Sweating and odor go hand in hand and nobody is a fan of either of them. Sweating problems can cause body odor but there are ways to prevent and treat these issues. In this section you'll find great articles about sweating and odor.
Pheromones are a powerful means of controlling behavior among members of a social group or species. They can indicate danger, territory or even readiness to mate. But what exactly are pheromones, anyway?
In the '80s, a popular antiperspirant commercial advised viewers to "never let them see you sweat." But if you've ever been caught sweating bullets, that's diaphoresis -- profuse perspiration that can be uncomfortable and embarrassing.
Sometimes you just can't help it. A grueling workout or a stressful job interview may make the sweat start to flow, but before considering a prescription antiperspirant, is it worth trying a vitamin like folic acid to help stifle the stink?
Body odor can be a real pain, especially if you've tried everything in the book to ditch it. And if you're wondering what's causing your case of B.O., you might want to take a look in the medicine cabinet.
Individuals living with hidradenitis suppurativa experience a chronic skin condition characterized by abscesses, lesions, inflammation, blackheads and scarring. What causes this disease, and is there any way to treat it?
Those tiny bumps that may appear under your arm are called by many names, including prickly heat, heat rash, and even milaria. Fortunately, it's a pretty simple condition to treat. We'll tell you how.
We've all heard about the dangers of dehydration. But, as if to prove the point that you can have too much of a good thing, it turns out it is not only is it possible to overdose on water, the ramifications of doing so can be fatal.
It's a fact of puberty. Suddenly, you start to smell under the ol' armpits. What causes that, and what can you do treat it if deodorant isn't helping?
Sweat is nature's way of preventing our bodies from overheating, and it is a fantastic mechanism. However, the sweat glands' ducts can be prone to clogging, causing infections. We'll look at some of the conditions that develop and how to treat them.
Have you ever taken a bandage off a cut and the skin underneath was lighter and wrinkled, like you'd been in the bath too long? That's maceration, and in some cases, it can complicate healing.
Nobody likes to ask a stranger in a towel if he can bum a squirt of toothpaste in order to brush his teeth with his finger. Unless you go straight home after working out in a neighborhood gym, you'll want to pack some basic essentials in that gym bag of yours.
When you take off that shirt after working or exercising outdoors, chances are you get a good whiff of heady body odor. You know this is caused by sweating, but why does it have to smell so bad? It's all due to your apocrine sweat glands.
Hyperthermia is a symptom of your body overheating. But unlike a fever, which is protection against infection, hyperthermia is an uncontrolled rise in temperature. What causes it? Can it actually be helpful?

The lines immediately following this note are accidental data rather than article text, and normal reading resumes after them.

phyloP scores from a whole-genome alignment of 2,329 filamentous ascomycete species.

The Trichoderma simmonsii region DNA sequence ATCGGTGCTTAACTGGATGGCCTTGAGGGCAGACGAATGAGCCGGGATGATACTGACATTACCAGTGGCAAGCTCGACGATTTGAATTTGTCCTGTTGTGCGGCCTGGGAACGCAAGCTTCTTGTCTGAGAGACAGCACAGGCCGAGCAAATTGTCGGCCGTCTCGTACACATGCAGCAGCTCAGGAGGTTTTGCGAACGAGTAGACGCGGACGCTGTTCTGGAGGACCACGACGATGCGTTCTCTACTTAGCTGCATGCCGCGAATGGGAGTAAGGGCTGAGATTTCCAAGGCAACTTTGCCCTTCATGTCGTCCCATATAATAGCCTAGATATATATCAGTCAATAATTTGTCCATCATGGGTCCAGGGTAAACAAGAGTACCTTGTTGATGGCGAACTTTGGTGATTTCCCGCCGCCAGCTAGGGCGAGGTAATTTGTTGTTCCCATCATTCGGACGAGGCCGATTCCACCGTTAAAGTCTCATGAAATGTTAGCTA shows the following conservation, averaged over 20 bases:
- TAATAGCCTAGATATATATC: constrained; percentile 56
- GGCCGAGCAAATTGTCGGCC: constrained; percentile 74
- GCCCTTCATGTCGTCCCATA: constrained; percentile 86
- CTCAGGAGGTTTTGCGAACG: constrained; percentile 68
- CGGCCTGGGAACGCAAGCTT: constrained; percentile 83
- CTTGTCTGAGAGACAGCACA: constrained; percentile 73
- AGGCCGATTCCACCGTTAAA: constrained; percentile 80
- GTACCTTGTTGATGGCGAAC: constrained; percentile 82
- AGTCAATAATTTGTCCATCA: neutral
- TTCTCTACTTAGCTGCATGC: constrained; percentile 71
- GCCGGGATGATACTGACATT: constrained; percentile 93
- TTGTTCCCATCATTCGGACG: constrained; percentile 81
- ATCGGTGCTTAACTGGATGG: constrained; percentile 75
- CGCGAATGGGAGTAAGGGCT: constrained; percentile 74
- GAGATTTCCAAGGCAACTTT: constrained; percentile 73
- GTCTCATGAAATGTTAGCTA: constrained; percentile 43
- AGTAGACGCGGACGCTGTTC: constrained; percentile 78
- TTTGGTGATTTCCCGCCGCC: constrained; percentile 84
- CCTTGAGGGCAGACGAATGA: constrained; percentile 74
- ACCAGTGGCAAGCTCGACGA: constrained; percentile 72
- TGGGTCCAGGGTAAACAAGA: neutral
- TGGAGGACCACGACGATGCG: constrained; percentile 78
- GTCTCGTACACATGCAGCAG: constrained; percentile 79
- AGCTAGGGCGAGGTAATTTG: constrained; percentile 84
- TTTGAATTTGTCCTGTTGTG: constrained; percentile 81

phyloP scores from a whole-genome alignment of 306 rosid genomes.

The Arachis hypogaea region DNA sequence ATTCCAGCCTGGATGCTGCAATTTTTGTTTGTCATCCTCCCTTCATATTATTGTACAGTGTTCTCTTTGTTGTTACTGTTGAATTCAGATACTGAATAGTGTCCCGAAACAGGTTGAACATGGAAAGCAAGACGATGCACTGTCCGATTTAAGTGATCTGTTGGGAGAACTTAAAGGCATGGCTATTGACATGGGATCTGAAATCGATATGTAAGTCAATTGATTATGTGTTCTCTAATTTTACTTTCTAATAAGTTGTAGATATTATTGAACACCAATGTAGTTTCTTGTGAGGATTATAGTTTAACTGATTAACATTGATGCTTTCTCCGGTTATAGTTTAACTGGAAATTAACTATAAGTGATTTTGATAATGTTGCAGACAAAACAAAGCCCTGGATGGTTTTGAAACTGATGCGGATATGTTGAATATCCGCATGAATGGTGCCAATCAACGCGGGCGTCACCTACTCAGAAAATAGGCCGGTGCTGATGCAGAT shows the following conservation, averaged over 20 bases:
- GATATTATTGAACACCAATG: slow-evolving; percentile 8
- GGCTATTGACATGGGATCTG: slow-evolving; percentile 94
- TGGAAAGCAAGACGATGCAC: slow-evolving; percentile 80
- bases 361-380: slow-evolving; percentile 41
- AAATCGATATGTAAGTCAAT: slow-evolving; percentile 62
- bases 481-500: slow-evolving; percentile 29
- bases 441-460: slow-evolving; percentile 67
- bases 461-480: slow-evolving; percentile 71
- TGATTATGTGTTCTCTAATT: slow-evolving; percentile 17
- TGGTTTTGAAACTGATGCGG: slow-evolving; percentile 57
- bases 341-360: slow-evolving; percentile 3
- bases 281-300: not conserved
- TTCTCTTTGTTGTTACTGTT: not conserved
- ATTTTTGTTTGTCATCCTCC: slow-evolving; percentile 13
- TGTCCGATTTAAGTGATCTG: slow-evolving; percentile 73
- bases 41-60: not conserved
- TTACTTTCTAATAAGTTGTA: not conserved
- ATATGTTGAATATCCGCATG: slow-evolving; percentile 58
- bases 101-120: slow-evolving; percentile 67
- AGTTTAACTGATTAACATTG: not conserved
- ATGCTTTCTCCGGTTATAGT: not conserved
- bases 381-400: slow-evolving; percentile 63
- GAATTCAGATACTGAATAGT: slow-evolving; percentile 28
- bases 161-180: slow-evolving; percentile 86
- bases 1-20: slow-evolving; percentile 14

With 2 to 4 million sweat glands in the human body, it's accepted that there's a time and a place to sweat. But while most people expect to walk out of the gym dripping with perspiration, it's weird to wake up feeling that way.
Deodorant use has been traced back to the ancient Sumerians who also developed the world's first written language. They knew what was important. But when you're looking at today's grocery aisle full of options, what should you reach for?
When you sweat, you feel it on your forehead, hands or maybe your feet. But did you know that there are millions of eccrine sweat glands all over your body? They help to regulate your body temperature and sometimes cause health concerns.
Usually, a couple swipes of deodorant is all you need to be confident that when you walk into a room, other people won't start walking out. But for some people, a couple swipes -- and a couple more, and a couple more -- just isn't enough.
Sweating helps keep your body from overheating, but why does your face get so much sweatier than everywhere else when it gets hot or when you exercise? It turns out that the answer was there before you were born.
Does your morning jog cause your face to break out in pimples? If so, you're not alone. Why do workouts lead to breakouts, and what can you do to stop the cycle?
If you're human, you sweat. It's one of those facts of life that most of us fight on a daily basis, even though we couldn't do without it. But for some people, sweat is more than a nuisance.
Looking to downsize your overstuffed bathroom drawers and medicine cabinets? There's a way to do that and shrink your receipts at the same time -- don't pay any more attention to (or money on) unnecessary products. You only need a few.
If you lick the back of your hand after a run, you'll taste salt. That gives us one idea as to what ingredients make up the perspiration that's running down our bodies after a good workout. But what else can be found in the dampness?
You landed the lead role in a musical, and you've been rehearsing for weeks. But on opening night, a river of sweat pours down your face and your clothes are soaked. What's going on here?
Some of us deal with sweaty bodies for most of the day while the people around us remain cool as a cucumber. Do the damp-handed among us need to replace the lost salt with a hearty helping of something packed with sodium?
Most of us use it daily (and wish everybody else did, too). Few of us give the product much thought unless we realize we've forgotten to put it on. We're talking about the hygiene must-have that's been popular throughout the ages: deodorant.
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